Sorrel smacked off the alarm after the first beep, clock reading four forty-five in the morning. The beeping hadn't bothered her in ages, but she always got the feeling that other people didn't share her sentiment on the matter. Especially not at five in the morning. Especially not with how easily she would hear all of the neighbor's comings and goings.
She sat straight up. It wouldn't do to fall back asleep. Then she would be late for work, and she was never late for work. Stretching a little, she withdrew her legs from under the covers, stood up, and smoothed the blankets out. It was much easier to make the bed in the morning when she didn't disturb it too much the night before.
Sunlight was just beginning to come through the glass of the sliding door. Sorrel frowned. She had forgotten to shut the curtain last night.
The conversation with Holden had distracted her more than she liked. Normally she was halfway decent at these things. He had just caught her so unaware… her frown deepened. But this wasn't the time to be contemplating that. She shut the curtain and left the room. It looked like another warm day. Plus, that's what the internet had told her the day before.
In the kitchen she set the water to boil and put the toast in the toaster. Her work uniform was already hanging in the bathroom, her bag waiting by the door. She had to be at the bank by six, even though it didn't open until eight. She and head teller counted the money every morning to make sure everything balanced out with the books. Everyone else arrived at seven for more general preparations.
She went back to her bedroom while she waited for breakfast. The pH and temperature of the fish tank were fine, and then poured some pellets into the water. She watched for a second as Byzantium came out; food was more interesting than hiding today.
Byzantium was a half-black angelfish, and the only fish in the three-hundred gallon tank. Sorrel thought about that as she pouring the boiling water over a bag of Irish tea. She always had Irish tea on weekday mornings. Maybe he could tolerate a snail. That might even make cleaning easier. Snails were supposed to eat the algae on the sides of tanks or something. Perhaps she would go to Aqua's Aquarium Supply too on Saturday.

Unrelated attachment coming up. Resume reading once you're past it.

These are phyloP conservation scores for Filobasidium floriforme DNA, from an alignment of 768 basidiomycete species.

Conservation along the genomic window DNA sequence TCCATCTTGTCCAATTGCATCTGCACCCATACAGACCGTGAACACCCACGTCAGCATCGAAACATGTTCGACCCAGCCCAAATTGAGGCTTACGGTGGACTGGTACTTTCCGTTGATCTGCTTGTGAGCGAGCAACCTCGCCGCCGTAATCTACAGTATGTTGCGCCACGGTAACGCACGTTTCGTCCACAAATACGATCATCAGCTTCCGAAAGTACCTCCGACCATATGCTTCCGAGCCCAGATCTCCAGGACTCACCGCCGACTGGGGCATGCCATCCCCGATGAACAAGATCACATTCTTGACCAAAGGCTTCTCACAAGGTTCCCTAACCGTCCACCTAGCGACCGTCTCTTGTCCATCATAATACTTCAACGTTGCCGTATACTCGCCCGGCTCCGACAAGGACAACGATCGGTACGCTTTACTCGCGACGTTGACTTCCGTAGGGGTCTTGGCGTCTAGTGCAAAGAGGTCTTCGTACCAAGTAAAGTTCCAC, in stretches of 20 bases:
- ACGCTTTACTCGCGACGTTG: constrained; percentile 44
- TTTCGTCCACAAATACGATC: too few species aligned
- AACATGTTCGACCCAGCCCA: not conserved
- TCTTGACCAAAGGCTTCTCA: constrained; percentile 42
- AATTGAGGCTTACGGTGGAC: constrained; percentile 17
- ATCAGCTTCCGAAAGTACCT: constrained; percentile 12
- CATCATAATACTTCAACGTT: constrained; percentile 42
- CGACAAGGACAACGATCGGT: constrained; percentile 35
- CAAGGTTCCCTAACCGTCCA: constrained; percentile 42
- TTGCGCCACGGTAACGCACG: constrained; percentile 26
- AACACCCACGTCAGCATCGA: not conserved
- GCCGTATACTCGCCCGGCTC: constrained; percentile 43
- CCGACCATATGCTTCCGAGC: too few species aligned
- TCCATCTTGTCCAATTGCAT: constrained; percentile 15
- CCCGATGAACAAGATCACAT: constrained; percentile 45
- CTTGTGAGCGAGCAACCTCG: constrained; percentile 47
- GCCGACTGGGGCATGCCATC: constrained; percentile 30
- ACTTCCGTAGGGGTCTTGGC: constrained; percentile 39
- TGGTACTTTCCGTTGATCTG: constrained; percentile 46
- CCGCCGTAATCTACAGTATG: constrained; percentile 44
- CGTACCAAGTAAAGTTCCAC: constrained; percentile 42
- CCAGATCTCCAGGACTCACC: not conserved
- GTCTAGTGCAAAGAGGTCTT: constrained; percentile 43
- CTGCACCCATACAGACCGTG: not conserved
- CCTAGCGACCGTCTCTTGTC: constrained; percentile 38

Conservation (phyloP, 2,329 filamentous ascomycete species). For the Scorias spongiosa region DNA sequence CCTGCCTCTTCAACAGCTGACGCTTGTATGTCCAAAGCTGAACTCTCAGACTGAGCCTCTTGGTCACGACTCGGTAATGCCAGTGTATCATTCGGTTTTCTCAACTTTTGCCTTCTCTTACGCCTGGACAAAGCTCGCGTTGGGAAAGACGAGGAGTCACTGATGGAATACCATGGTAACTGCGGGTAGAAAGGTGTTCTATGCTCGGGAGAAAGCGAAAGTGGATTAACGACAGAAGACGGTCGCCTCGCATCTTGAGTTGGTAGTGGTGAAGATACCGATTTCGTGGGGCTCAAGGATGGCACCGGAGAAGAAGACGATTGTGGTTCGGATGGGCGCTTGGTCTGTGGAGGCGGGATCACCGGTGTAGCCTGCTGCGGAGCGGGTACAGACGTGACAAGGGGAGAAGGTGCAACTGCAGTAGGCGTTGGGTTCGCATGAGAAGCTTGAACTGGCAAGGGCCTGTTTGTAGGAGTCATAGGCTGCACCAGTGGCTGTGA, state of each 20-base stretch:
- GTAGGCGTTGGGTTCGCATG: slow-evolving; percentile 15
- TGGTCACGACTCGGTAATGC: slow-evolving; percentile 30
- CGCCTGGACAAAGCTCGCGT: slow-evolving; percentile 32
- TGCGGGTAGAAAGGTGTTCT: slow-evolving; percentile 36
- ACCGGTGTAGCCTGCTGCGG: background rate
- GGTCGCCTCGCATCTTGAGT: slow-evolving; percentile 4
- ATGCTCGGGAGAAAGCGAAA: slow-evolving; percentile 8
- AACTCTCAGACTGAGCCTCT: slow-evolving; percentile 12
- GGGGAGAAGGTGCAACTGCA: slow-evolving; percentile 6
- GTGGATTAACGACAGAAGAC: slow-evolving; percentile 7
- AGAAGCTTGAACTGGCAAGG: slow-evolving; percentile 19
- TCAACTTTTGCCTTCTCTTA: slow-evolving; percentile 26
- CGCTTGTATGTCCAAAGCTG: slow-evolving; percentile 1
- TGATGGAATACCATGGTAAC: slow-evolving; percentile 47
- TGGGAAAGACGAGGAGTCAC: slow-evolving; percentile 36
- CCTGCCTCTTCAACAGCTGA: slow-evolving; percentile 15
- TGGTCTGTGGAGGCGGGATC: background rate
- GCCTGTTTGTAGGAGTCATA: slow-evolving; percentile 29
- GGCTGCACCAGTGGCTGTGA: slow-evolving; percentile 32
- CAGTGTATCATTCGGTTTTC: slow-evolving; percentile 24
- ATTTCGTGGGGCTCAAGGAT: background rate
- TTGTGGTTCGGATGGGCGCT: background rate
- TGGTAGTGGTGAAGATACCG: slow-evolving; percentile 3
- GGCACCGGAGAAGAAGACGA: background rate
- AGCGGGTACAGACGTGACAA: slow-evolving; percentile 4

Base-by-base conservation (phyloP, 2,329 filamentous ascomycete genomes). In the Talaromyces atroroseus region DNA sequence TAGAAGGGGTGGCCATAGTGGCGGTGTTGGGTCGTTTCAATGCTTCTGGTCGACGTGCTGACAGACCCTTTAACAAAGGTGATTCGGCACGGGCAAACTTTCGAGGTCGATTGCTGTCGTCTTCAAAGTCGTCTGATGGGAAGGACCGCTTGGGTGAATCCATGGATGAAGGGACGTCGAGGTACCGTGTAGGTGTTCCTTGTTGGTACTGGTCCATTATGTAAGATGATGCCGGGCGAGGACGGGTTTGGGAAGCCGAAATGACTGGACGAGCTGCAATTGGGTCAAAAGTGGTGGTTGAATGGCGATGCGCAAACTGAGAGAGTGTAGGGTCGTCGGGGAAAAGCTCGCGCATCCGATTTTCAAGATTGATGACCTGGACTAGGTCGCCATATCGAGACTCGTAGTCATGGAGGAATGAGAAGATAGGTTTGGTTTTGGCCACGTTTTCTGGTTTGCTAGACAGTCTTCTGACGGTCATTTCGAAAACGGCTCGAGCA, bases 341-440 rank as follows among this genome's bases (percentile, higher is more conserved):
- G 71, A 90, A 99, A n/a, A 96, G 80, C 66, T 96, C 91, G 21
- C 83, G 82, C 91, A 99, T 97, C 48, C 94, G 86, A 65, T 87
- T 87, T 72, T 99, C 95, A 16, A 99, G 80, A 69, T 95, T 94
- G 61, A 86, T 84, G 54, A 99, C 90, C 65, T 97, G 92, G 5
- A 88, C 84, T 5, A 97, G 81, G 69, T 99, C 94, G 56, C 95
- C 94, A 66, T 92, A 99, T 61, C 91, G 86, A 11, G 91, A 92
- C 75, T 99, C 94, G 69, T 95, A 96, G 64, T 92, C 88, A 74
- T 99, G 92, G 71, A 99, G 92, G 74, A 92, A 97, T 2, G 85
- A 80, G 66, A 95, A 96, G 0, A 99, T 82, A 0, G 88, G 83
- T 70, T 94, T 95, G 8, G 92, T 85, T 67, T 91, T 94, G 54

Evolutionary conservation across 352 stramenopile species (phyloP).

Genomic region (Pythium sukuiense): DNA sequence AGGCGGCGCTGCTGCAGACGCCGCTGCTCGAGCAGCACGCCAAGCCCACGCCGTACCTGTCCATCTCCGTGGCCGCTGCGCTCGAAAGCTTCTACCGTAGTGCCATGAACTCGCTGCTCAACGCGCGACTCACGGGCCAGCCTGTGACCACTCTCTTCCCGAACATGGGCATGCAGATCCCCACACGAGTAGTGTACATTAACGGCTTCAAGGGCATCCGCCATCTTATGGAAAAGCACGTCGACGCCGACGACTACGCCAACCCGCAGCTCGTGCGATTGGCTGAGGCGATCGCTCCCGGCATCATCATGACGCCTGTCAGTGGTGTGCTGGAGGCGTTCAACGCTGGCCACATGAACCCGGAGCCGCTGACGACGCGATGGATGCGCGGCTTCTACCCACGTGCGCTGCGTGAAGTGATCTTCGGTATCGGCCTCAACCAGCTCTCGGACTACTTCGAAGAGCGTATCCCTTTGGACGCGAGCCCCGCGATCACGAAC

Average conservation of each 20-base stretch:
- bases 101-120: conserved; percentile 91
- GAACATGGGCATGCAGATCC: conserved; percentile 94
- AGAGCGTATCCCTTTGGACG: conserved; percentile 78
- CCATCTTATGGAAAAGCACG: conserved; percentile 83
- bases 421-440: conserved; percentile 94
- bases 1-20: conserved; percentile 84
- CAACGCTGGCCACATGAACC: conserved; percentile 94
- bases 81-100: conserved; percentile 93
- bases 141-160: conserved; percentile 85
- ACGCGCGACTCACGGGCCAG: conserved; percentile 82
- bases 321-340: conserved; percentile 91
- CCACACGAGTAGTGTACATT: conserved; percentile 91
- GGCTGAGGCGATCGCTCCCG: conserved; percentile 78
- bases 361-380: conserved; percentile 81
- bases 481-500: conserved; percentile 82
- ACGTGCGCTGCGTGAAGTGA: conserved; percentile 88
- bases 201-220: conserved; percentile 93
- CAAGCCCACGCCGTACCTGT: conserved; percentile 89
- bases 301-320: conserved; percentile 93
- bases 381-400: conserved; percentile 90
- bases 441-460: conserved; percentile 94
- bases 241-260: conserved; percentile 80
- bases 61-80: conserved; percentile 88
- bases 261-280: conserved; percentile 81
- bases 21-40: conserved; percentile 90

She stood in front of the refrigerator for a moment. What day was it? A Tuesday. The answer came at practically the same time as the question. And with that, Sorrel pulled out the Strawberry jam. Strawberry jam for Tuesdays, Thursday, and Saturdays. What did Holden eat? She shook her head. There was no reason for her to be thinking about him. He was probably asleep. Thirty feet away.
She ate quickly and then showered and was out the door, thoughts out of her mind. The subway was a five minute walk away, and then about a thirty-two minute ride to the station nearest the bank. Pemmeth was a neighborhood bank, and it still seemed to be getting good business so Sorrel didn't think too much about it.
The ride itself was unexciting. She fiddled a little with her bag, but then, as always, realized a subway train probably wasn't the best place to fiddle with things, and went to watching the people around her. The problem was that she was never as inconspicuous as she wanted to be, and people had the tendency to notice when she watched them. Which was weird because she wasn't staring or anything. Just quietly observing.
A boy sat down next to her as the train filled up. He looked anxious and kept checking his cell phone. It made Sorrel want to check on her own phone. But she didn't actually have a reason and had already made her daily resolution not to fidget on the train.
Finally he gave up on the texting conversation and called whoever it was that was bothering him. It was awfully early in the morning to be getting so agitated.
"Hey," he said quickly, not bothering to lower his voice. "Now?" He was speaking in jerks, facing getting paler. "Yeah."